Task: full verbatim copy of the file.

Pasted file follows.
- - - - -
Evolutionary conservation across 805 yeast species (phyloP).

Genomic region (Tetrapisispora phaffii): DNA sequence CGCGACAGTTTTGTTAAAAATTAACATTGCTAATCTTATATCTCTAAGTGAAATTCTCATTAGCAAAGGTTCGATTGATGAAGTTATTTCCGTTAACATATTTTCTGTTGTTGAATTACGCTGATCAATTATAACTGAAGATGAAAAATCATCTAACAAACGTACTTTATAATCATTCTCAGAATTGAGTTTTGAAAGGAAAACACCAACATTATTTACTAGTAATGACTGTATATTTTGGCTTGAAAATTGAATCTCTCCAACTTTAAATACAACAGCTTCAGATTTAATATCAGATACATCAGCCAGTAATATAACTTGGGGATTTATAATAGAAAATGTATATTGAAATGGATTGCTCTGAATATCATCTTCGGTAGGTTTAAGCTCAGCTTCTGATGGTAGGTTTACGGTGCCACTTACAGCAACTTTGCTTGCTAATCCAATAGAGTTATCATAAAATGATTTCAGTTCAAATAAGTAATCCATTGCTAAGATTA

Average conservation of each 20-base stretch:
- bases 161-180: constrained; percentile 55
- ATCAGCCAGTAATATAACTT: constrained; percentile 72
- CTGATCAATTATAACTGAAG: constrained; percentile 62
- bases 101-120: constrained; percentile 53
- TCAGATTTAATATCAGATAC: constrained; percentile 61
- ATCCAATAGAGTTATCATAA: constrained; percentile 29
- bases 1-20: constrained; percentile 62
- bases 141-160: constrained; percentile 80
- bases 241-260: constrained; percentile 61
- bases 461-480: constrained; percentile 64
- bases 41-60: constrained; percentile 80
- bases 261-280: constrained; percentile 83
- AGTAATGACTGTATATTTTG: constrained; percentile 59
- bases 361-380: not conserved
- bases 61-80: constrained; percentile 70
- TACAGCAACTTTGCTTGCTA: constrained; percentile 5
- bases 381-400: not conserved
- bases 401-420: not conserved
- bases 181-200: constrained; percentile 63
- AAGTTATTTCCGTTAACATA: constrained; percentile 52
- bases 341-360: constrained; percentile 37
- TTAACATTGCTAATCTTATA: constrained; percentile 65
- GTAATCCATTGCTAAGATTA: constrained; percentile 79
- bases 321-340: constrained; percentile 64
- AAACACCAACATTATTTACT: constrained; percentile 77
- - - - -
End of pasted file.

Evolutionary conservation across 805 yeast species (phyloP).

Genomic region (Tetrapisispora phaffii): DNA sequence CGCGACAGTTTTGTTAAAAATTAACATTGCTAATCTTATATCTCTAAGTGAAATTCTCATTAGCAAAGGTTCGATTGATGAAGTTATTTCCGTTAACATATTTTCTGTTGTTGAATTACGCTGATCAATTATAACTGAAGATGAAAAATCATCTAACAAACGTACTTTATAATCATTCTCAGAATTGAGTTTTGAAAGGAAAACACCAACATTATTTACTAGTAATGACTGTATATTTTGGCTTGAAAATTGAATCTCTCCAACTTTAAATACAACAGCTTCAGATTTAATATCAGATACATCAGCCAGTAATATAACTTGGGGATTTATAATAGAAAATGTATATTGAAATGGATTGCTCTGAATATCATCTTCGGTAGGTTTAAGCTCAGCTTCTGATGGTAGGTTTACGGTGCCACTTACAGCAACTTTGCTTGCTAATCCAATAGAGTTATCATAAAATGATTTCAGTTCAAATAAGTAATCCATTGCTAAGATTA

Average conservation of each 20-base stretch:
- bases 161-180: constrained; percentile 55
- ATCAGCCAGTAATATAACTT: constrained; percentile 72
- CTGATCAATTATAACTGAAG: constrained; percentile 62
- bases 101-120: constrained; percentile 53
- TCAGATTTAATATCAGATAC: constrained; percentile 61
- ATCCAATAGAGTTATCATAA: constrained; percentile 29
- bases 1-20: constrained; percentile 62
- bases 141-160: constrained; percentile 80
- bases 241-260: constrained; percentile 61
- bases 461-480: constrained; percentile 64
- bases 41-60: constrained; percentile 80
- bases 261-280: constrained; percentile 83
- AGTAATGACTGTATATTTTG: constrained; percentile 59
- bases 361-380: not conserved
- bases 61-80: constrained; percentile 70
- TACAGCAACTTTGCTTGCTA: constrained; percentile 5
- bases 381-400: not conserved
- bases 401-420: not conserved
- bases 181-200: constrained; percentile 63
- AAGTTATTTCCGTTAACATA: constrained; percentile 52
- bases 341-360: constrained; percentile 37
- TTAACATTGCTAATCTTATA: constrained; percentile 65
- GTAATCCATTGCTAAGATTA: constrained; percentile 79
- bases 321-340: constrained; percentile 64
- AAACACCAACATTATTTACT: constrained; percentile 77